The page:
Conspicuous Consumption

Front Cover
Penguin UK, Aug 25, 2005 - Business & Economics - 112 pages
With its wry portrayal of a shallow, materialistic 'leisure class' obsessed by clothes, cars, consumer goods and climbing the social ladder, this withering satire on modern capitalism is as pertinent today as when it was written over a century ago.
 

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This work demonstrates how the behaviours of the upper classes in a feudal system - the warriors, the priests, the landowners - continued into the industrial era. The old upper classes, who indulged ... Read full review

Conspicuous consumption

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This yearƒ¯‚¿‚½s crop of Penguin "Great Ideas" volumes offers another eclectic dozen works that shaped society from the ancient Greeks to the 20th century. The books are fairly no frills, but the price isnƒ¯‚¿‚½t bad. Read full review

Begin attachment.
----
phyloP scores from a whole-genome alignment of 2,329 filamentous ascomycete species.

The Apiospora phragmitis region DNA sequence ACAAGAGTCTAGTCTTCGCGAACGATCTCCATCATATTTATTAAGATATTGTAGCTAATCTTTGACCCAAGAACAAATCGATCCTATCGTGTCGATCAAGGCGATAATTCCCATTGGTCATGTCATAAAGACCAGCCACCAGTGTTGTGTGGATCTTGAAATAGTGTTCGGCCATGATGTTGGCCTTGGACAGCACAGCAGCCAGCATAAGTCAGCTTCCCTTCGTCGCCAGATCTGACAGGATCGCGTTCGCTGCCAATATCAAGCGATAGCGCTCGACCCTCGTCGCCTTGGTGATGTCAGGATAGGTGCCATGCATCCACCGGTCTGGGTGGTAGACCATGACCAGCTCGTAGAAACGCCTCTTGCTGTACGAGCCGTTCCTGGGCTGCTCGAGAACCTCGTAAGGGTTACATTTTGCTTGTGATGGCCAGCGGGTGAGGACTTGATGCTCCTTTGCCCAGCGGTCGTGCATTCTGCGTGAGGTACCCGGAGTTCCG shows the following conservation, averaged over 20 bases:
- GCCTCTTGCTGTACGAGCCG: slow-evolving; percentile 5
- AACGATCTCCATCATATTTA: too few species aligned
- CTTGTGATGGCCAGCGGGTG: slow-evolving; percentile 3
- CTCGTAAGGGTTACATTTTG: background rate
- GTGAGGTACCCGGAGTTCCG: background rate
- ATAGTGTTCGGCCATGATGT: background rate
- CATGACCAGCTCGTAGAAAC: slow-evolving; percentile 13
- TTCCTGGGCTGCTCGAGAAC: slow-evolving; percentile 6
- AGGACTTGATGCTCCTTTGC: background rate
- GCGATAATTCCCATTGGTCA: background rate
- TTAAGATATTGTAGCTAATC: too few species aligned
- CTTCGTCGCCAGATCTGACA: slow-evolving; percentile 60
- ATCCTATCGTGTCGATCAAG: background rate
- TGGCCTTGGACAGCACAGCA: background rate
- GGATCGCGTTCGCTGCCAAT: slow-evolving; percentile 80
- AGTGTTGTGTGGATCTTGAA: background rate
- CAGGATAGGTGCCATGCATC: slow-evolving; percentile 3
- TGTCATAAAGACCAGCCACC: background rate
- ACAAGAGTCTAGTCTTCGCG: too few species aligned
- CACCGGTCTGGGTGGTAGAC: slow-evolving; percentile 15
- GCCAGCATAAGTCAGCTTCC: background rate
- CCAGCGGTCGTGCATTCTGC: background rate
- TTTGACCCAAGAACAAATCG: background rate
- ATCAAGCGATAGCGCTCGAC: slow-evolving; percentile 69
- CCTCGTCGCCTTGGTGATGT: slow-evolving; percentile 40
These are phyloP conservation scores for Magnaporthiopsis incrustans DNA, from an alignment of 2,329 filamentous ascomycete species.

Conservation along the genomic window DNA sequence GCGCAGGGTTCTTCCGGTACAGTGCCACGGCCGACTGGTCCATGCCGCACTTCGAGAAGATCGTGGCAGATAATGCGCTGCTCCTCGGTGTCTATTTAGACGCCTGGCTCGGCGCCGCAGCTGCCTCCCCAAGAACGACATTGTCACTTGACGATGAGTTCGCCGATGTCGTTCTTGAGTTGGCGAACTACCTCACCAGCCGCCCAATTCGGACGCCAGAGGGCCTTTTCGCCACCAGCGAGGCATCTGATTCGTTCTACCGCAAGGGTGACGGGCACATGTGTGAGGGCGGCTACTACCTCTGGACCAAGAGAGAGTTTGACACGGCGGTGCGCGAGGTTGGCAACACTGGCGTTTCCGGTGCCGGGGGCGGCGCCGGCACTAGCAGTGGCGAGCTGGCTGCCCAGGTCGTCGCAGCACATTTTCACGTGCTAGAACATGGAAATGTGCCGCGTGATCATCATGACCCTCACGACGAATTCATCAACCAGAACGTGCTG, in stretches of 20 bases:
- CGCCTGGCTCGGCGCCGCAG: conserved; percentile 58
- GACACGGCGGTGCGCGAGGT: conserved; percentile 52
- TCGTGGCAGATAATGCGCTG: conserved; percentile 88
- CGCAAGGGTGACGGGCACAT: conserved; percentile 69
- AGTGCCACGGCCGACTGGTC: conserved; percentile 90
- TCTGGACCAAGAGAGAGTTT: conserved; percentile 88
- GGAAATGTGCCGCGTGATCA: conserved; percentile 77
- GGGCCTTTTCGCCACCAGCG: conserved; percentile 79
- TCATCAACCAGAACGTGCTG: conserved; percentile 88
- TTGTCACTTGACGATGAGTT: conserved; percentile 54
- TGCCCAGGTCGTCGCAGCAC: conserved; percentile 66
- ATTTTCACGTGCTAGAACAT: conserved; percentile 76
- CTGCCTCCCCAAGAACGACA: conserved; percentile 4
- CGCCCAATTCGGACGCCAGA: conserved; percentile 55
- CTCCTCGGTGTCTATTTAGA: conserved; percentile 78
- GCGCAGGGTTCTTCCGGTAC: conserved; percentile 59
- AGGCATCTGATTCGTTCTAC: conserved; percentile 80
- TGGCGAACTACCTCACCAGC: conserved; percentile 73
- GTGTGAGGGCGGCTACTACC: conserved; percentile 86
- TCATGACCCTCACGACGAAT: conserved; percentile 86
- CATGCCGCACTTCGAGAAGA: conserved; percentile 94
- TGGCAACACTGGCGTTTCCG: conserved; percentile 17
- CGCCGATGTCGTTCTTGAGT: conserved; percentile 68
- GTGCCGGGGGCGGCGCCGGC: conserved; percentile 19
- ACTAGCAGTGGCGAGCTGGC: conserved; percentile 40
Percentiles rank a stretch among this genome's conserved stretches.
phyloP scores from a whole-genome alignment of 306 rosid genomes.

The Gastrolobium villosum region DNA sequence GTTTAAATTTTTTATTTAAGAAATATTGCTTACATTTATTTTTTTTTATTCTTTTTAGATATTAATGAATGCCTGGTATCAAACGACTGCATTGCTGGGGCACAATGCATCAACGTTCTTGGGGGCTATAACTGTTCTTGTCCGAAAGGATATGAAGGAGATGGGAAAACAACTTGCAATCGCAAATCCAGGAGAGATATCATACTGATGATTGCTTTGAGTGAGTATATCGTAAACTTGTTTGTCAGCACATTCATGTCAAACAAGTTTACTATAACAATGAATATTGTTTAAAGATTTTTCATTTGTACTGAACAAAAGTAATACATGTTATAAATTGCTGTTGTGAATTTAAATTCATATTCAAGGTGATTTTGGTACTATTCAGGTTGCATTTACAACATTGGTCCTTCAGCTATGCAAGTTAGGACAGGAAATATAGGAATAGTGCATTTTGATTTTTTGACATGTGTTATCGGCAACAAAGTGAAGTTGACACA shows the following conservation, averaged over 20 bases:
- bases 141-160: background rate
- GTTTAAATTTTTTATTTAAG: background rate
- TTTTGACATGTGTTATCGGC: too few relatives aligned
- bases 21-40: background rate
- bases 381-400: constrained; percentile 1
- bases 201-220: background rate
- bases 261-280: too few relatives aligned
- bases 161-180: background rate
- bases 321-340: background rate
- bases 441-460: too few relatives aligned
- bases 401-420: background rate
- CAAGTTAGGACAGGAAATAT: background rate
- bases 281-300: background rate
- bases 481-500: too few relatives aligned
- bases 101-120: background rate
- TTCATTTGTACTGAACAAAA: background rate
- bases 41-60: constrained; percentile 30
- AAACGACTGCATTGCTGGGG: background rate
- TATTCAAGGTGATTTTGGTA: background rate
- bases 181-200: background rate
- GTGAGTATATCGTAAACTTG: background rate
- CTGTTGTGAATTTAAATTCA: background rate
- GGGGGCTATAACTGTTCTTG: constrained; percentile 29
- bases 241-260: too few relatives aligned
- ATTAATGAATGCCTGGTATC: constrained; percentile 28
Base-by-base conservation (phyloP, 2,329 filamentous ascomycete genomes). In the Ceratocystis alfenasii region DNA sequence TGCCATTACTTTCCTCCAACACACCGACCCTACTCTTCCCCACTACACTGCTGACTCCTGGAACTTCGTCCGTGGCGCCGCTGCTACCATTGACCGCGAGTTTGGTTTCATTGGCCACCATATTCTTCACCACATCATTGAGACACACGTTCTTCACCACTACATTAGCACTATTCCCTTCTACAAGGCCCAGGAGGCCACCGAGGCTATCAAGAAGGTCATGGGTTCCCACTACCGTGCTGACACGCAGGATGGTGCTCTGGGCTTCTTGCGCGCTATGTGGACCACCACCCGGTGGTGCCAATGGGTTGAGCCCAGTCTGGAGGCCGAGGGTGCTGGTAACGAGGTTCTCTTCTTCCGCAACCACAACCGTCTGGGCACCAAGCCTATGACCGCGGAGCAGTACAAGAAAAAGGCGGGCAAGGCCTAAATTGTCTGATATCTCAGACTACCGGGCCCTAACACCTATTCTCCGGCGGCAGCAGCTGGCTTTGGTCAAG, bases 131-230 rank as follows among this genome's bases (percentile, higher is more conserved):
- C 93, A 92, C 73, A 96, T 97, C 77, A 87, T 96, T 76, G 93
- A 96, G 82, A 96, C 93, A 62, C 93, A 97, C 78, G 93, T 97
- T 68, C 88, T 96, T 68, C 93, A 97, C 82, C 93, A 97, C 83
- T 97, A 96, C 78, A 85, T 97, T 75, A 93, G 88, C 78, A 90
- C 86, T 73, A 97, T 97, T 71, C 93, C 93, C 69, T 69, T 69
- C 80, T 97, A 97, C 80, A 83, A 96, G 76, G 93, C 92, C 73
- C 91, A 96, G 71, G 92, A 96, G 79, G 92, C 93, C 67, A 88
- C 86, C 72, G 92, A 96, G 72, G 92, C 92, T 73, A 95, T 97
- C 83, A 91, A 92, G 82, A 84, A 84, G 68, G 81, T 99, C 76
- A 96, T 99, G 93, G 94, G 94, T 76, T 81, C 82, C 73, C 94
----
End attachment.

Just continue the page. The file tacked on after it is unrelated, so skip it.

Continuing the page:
Contents

The Leisure Class
Status and Servants
Women Luxury Goods and Connoisseurship
Greenery and Pets
Admission to the Leisure Class
Fighting and Sports
Conspicuous Uselessness of Education
Copyright

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About the author (2005)

Thorstein Bunde Veblen (1857-1929) was an American economist and sociologist. Educated at Carleton College, Johns Hopkins University and Yale University, his most famous work, The Theory of the Leisure Class (1899), from which this selection is taken, is a satiric look at American society. He coined the widely used phrases "conspicuous consumption" and "pecuniary emulation".

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